Q&A with Scott Sigler (Interviewed by Carl Zimmer)
Carl Zimmer is a columnist at the New York Times, where his column “Matter” appears each Thursday. He has written twelve books, and also writes regularly about science for magazines including National Geographic and Wired.
Q. You've based a whole series of books on the horror of these parasitic alien creatures. Why do you think people are so scared of them? It can't be just a fear of death, right? Imagine, Cardiac: A Horror Novel of Heart Disease. I mean, it just doesn't have the same snap as Infected. So what's going on?
A. As humans, we have a universal fear of something getting inside of us, working against us, hurting us or even killing us. We also dread losing control, being manipulated to do things we don’t want to do, losing our free will— the amorphous fear of Big Brother, for example, or the ongoing fascination with regular folk turned into brain-hungry zombie hordes. A parasite that can turn you into a paranoid killer while at the same time eating you from within combines those terrors.
My books resonate because the parasitic “bad guy” isn’t something you can run away from, or lock your doors against. It gets inside you, becomes a part of you, and destroys who you are. Once you’re infected, there is no escape.
Q. There is sometimes nothing quite as boring as a scientific paper. And that's a good thing. Science needs to focus on the details, relentlessly, in order to move towards the truth. So how do you draw from science to create fiction that people want to keep reading?
A. As important as science is to my books, I’m always very aware that the driving force needs to be the story, not the idea. That’s always been the essence of science fiction, using the experiences of characters we can connect with to convey a larger concept. In transmuting that approach into horror fiction, hard science provides realism and validity that makes the scary stuff even scarier: everything seems more frightening because the reader feels that this could really happen. Vampires are scary as hell, but there is a safety in that fear because we know (most of us do, anyway), that they don’t exist. With science-based horror, the reader watches pieces being assembled, knows those pieces are real, and that makes for a different experience.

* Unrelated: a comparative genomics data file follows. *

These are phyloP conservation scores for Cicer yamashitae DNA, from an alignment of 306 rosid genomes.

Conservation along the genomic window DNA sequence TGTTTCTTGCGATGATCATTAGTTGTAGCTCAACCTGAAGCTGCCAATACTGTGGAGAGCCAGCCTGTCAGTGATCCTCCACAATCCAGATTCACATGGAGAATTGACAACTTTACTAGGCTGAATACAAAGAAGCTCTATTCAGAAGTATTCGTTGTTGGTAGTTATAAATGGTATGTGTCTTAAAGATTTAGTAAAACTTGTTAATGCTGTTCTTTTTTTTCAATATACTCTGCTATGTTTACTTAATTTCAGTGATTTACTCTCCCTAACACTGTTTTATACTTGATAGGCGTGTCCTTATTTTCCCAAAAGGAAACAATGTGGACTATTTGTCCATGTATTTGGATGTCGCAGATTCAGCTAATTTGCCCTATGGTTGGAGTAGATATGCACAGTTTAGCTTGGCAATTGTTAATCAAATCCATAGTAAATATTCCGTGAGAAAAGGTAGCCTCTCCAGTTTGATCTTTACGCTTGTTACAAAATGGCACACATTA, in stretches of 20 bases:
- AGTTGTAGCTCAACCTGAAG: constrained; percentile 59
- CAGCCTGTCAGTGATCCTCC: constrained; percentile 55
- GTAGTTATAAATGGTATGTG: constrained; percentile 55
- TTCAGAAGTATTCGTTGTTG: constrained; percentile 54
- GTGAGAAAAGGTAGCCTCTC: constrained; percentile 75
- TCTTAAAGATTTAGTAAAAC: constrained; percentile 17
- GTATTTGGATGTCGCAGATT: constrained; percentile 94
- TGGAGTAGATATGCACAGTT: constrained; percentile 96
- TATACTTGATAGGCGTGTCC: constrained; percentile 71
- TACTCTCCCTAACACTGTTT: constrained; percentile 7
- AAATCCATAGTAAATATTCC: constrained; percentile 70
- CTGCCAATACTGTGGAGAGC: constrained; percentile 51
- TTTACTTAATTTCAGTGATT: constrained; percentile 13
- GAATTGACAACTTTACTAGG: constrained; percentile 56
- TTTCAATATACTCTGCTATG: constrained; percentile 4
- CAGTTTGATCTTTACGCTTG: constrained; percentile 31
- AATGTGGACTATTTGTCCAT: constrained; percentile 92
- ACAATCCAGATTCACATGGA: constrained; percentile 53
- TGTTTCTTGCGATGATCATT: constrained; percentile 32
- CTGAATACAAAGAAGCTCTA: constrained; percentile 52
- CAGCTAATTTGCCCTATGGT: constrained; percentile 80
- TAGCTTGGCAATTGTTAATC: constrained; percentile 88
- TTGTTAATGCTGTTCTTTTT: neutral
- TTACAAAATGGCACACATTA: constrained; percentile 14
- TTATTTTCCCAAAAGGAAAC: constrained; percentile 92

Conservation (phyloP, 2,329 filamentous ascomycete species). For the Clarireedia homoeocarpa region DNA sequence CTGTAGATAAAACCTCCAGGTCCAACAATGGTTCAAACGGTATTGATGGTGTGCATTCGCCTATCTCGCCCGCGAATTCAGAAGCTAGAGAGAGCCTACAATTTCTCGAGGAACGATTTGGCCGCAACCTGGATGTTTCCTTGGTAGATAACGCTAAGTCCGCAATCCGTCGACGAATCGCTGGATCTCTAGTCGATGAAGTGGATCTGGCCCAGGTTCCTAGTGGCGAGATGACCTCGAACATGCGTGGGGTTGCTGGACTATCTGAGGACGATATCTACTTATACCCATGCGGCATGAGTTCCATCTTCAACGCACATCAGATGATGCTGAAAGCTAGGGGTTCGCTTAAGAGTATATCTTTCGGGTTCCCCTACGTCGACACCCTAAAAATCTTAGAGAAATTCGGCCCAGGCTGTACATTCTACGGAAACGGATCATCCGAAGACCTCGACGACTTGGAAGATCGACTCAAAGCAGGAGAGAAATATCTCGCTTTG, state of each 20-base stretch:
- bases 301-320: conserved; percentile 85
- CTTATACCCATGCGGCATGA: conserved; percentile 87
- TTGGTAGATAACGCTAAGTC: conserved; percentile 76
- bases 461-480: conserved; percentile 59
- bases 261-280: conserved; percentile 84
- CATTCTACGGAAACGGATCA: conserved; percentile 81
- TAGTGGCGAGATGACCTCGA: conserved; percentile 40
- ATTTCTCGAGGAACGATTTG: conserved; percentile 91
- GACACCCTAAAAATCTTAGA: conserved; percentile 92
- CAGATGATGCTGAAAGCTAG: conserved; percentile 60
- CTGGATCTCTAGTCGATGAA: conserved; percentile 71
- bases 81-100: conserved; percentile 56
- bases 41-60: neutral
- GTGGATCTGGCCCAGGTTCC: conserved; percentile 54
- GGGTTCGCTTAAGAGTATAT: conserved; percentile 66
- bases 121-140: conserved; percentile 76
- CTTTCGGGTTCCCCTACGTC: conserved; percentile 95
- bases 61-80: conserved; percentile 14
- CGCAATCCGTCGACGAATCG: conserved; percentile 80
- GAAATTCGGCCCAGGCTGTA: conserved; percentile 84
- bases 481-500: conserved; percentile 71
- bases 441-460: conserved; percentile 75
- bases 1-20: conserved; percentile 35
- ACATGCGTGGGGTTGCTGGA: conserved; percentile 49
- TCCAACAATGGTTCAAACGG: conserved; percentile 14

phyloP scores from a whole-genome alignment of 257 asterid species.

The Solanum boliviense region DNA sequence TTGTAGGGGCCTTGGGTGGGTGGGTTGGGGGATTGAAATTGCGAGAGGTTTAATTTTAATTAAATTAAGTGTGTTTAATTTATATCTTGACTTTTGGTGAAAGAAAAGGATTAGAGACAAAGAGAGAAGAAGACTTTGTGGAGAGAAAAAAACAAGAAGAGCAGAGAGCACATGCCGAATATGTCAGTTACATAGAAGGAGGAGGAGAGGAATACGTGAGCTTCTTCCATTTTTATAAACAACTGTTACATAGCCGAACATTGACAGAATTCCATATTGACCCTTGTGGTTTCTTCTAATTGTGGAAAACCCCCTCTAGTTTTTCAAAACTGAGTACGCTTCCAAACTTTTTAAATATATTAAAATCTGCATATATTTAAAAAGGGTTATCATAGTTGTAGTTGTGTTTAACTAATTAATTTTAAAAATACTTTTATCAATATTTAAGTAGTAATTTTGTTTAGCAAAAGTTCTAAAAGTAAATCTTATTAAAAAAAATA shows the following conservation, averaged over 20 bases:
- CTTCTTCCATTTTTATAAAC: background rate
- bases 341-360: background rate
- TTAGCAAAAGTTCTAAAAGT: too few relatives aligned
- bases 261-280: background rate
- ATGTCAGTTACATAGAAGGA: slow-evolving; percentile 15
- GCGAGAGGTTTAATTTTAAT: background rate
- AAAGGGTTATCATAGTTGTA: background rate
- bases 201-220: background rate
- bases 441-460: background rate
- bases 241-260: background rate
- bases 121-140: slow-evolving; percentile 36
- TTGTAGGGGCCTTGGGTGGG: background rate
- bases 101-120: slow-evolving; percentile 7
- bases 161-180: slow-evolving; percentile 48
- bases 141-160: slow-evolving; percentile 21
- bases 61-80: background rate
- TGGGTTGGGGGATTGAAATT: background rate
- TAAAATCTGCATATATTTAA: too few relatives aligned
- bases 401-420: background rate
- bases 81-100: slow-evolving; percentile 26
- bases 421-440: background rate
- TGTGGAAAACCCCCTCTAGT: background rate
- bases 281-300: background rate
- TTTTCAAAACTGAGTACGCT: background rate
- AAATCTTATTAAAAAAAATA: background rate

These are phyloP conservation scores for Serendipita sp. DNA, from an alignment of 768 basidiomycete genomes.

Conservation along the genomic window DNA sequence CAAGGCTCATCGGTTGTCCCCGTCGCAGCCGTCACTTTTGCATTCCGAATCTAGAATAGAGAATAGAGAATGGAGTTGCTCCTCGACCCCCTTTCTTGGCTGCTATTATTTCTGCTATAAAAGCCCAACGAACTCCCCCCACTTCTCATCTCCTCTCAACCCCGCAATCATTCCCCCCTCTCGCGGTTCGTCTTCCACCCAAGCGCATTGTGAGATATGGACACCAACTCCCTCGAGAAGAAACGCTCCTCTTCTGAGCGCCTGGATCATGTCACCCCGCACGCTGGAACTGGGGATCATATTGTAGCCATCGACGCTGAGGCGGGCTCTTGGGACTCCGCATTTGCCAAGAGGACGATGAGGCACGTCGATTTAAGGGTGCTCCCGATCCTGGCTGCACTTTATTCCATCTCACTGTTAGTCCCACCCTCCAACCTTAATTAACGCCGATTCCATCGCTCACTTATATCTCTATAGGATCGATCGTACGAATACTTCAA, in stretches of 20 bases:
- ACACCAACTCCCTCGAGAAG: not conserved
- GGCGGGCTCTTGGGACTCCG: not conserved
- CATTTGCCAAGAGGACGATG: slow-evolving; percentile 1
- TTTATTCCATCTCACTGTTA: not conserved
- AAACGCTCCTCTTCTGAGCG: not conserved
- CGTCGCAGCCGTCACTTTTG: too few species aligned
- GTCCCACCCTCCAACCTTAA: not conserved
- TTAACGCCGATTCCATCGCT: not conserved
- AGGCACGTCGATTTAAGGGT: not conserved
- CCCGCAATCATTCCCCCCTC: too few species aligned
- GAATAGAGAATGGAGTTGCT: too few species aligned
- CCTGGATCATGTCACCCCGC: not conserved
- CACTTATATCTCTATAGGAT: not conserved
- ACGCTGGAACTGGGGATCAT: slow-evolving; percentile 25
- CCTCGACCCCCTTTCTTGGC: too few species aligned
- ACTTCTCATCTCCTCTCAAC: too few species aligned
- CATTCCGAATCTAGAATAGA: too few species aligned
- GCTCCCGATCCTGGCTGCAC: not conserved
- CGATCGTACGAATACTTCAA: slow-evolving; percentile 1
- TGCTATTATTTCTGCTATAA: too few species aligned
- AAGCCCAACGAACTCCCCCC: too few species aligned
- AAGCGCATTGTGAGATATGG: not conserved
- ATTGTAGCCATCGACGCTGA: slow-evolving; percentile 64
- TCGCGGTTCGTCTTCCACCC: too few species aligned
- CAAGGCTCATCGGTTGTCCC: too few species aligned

Q. You are writing science-based horror in an age of — shall we say — pseudoscience horror. Why do you stay away from the paranormal?
A. Paranormal horror is great and, as a reader, I enjoy it. As a writer, however, I naturally gravitate to telling stories that past the “sniff test” of something that could really happen, and could happen right now.
If you have a super-powered Big Bad that can change reality with the wave of an ancient hand, then anything is possible and the rule-set can change at the author’s whim. I can read those stories; I’m just not adept at writing them. I’m more comfortable telling a tale where the world around us is the world around us, not camouflage for a hidden realm where physics don’t apply.
In that way, I think of myself more as a thriller author using horrific elements than a “horror author,” which usually implies use of the supernatural and/or undead that have a scientific explanation. When my stories do drop a fantastic, unexpected element, I want my readers to be able to go back and think, “This is perfectly inline with the rest of the story; I could have seen this coming but I missed it.”
Q. You've mentioned in the past that my nonfiction book Parasite Rex influenced you. Just out of personal curiosity, what happened?
A. Parasite Rex was part of my original research for the first book in this series, Infected, and two facts in it blew me away. The first was that parasites make up two-thirds of the species on this planet, meaning that parasitism is the dominant survival strategy. Parasites win.
The second thing was that parasites can, quite literally, mind-control their hosts and destroy the host’s survival instinct. Talk about true horror: parasites can force hosts to commit suicide, either by leaving their natural environment, or by making them attracted to their predators.
When I started applying what I learned in Parasite Rex to human hosts, it created disturbing, deeply unsettling possibilities — as anyone who has read Infected can tell you.
Q. To complete the circle from nonfiction to fiction and back, do you find your novels can entice people to find out more about science? Are you a gateway drug for knowledge?
A. My first responsibility is to tell a well-structured story that doesn’t “cheat” by making up new rules when it is convenient for the author. “C” is believable and possible because “B” was already done, and “B” seems real because we all learned about “A” in high school. When I do it right, the story feels complete and has a logical — if completely over the top — ending. That’s what makes my readers happy.
I feel my second responsibility, however, is to show just how damn cool science is. Many of my readers Google the seemingly far-out discoveries and technologies they find in my stories, and are shocked to learn these things actually exist. From there, I hope in my heart of hearts that they keep searching and keep learning.